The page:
STREET DIGITAL / JODI (JOAN HEEMSKERK and DIRK PAESMANS) / MUSEUM OF THE MOVING IMAGE / NEW YORK, NY / 2012 / WEBSITE
Artwork captions below are taken from exhibition wall text.
2012, custom software for iOS5
ZYX (mobile app) uses the iPhone or iPod Touch's built-in motion-tracking capabilities to guide users through a series of gestures, from turning in a circle to raising one's arm up and down. Each time a gesture is performed correctly, the phone clicks; when all gestures have been completed, the device sounds an alarm in celebration. This app situates the user in a realm that is both virtual and physical. Bystanders see the user as performing a strange dance; in contrast, the iPhone observes and rewards the user's adherence to a prescribed set of movements. This dissonance between the virtual space inhabited by the iPhone user and the physical space occupied by the observer has become an everyday phenomenon, exemplified by the experience of passing someone on the street who appears to be delivering a nonsensical monologue while speaking into the microphone of a wireless mobile device.
2009/2012, wireless keyboard, modified skateboard, browser with Greasemonkey script, Twitter account (twitter.com/sk8monkey), coding by Sean McIntyre
Sk8Monkeys on Twitter emerged out of JODI's trawling through YouTube videos for their Folksomy project (also exhibited here). It began with an original video in which a group of young people recorded themselves using keyboards as skateboards. SK8Monkeys on Twitter takes this concept a step further by connecting the skateboards / keyboards to a Twitter account. When visitors step on the keyboard, the device generates a strong of letters and numbers, producing gibberish that is published on a live Twitter feed. SK8Monkeys on Twitter puts to the test the adage that an infinite number of monkeys, typing randomly for a long enough period of time, could recreate the complete works of Shakespeare. The resulting foot-written text, from from Shakespeare, is a mischievous take on the phenomenon of user-generated content.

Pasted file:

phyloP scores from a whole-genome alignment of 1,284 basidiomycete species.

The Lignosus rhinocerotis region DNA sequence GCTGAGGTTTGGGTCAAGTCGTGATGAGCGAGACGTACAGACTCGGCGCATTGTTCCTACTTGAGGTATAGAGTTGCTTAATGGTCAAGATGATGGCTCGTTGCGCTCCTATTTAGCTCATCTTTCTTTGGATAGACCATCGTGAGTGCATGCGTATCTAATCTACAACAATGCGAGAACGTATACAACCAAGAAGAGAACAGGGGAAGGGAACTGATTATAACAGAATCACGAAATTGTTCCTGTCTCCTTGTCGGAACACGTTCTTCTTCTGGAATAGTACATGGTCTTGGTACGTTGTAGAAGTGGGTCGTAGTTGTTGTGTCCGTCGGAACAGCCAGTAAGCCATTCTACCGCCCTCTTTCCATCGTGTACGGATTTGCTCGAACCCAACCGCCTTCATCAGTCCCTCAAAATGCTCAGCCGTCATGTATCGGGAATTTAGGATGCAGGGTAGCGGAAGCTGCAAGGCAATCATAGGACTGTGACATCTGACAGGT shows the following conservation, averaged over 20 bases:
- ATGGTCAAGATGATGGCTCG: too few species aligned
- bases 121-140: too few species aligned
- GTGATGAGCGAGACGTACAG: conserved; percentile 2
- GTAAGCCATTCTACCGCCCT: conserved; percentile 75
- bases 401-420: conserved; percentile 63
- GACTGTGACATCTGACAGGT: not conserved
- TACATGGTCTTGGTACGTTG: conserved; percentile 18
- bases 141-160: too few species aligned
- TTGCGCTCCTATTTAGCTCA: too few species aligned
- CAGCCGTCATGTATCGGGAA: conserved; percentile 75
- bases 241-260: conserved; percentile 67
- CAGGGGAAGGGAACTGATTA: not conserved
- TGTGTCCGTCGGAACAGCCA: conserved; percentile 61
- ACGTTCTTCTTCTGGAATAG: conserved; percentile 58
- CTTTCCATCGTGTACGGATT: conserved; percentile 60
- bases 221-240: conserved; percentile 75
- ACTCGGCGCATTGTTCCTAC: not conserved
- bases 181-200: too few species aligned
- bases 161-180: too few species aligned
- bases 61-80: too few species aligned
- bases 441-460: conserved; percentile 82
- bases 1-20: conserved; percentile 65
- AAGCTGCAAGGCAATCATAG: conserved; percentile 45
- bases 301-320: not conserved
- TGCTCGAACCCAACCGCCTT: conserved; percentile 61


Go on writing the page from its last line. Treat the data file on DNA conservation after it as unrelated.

2004-2012, nine looped digital videos with sound
Burnout (History of Car Games) is a series of video recordings of popular driving games as played by JODI, including
2008/2010, looped digital video with sound, 106 minutes
In 2008, JODI began collecting YouTube videos in which people did, the in the artists' words, "strange things with computers." Examples included people singing ballads about the joys of HTML code or others gleefully smashing their cell phones with a hammer--behavior that seemed to reflect a love-hate relationship with technology. The videos shown here are selected from JODI's online collection. The title of this project is a misspelling of folksonomy (combining "folk" and "taxonomy"), sometimes also referred to as social tagging, in which groups of people label--or "tag"--online content with individual words. JODI tagged each of the videos collected for Folksomy with a descriptive label. Though their unorthodox tags are not revealed in this installation, certain themes, such as devices being set on fire and people stepping on computers, emerge.